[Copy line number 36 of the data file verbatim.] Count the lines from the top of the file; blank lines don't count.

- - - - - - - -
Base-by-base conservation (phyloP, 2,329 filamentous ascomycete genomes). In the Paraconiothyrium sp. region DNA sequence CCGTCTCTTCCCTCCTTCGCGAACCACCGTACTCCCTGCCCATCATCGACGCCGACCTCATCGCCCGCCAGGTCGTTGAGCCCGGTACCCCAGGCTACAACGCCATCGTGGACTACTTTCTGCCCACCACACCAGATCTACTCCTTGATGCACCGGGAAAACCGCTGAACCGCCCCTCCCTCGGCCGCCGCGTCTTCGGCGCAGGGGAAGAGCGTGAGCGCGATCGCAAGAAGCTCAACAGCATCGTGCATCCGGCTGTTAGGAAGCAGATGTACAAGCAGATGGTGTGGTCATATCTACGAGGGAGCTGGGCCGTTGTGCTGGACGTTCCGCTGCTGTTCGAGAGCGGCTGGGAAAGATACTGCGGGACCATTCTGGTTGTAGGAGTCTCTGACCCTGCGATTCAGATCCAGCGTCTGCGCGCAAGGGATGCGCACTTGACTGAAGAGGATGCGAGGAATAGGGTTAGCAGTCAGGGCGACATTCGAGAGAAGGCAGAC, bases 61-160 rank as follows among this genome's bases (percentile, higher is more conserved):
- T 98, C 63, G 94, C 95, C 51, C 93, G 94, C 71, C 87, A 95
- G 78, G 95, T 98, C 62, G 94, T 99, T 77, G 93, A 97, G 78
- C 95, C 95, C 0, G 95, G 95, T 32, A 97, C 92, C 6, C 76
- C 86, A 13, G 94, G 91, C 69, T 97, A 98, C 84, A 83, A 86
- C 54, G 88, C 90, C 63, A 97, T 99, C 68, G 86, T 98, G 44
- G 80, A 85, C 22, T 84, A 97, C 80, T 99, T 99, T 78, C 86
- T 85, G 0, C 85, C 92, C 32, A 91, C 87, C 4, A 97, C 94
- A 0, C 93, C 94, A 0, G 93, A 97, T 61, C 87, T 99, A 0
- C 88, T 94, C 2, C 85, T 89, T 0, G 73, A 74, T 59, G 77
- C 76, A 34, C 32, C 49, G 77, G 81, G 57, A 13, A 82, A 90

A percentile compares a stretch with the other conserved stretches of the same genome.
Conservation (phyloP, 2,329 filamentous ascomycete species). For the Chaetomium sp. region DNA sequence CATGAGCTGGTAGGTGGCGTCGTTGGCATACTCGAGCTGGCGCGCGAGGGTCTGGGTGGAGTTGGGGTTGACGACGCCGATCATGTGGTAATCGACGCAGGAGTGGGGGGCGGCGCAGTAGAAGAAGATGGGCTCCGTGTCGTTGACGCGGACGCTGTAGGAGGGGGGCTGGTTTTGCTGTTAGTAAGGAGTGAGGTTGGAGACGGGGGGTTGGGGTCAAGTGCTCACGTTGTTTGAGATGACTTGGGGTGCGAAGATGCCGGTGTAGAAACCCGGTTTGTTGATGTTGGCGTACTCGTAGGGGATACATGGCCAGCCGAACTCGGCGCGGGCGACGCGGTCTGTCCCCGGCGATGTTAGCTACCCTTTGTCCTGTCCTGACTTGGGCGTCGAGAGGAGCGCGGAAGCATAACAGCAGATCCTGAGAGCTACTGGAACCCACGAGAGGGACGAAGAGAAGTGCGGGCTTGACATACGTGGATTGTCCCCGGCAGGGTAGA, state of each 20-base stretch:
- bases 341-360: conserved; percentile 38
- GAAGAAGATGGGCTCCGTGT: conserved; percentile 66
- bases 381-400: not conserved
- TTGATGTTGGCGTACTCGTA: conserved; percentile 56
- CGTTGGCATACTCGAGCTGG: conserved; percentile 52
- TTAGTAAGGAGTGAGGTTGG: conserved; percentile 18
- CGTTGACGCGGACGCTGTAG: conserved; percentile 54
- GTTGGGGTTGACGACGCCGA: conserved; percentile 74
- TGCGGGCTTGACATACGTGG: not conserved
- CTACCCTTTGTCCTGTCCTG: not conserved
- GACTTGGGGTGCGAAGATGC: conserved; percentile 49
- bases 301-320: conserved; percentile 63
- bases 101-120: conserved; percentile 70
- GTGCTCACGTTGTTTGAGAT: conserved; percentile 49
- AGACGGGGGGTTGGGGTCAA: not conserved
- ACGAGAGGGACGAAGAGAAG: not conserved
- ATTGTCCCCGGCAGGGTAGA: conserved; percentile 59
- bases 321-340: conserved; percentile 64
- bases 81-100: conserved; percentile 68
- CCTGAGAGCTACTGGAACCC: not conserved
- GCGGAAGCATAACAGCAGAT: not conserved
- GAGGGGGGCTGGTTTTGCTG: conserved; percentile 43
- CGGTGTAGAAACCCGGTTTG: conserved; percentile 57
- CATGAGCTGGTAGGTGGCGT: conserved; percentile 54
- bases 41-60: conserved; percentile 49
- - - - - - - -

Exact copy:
- CGGTGTAGAAACCCGGTTTG: conserved; percentile 57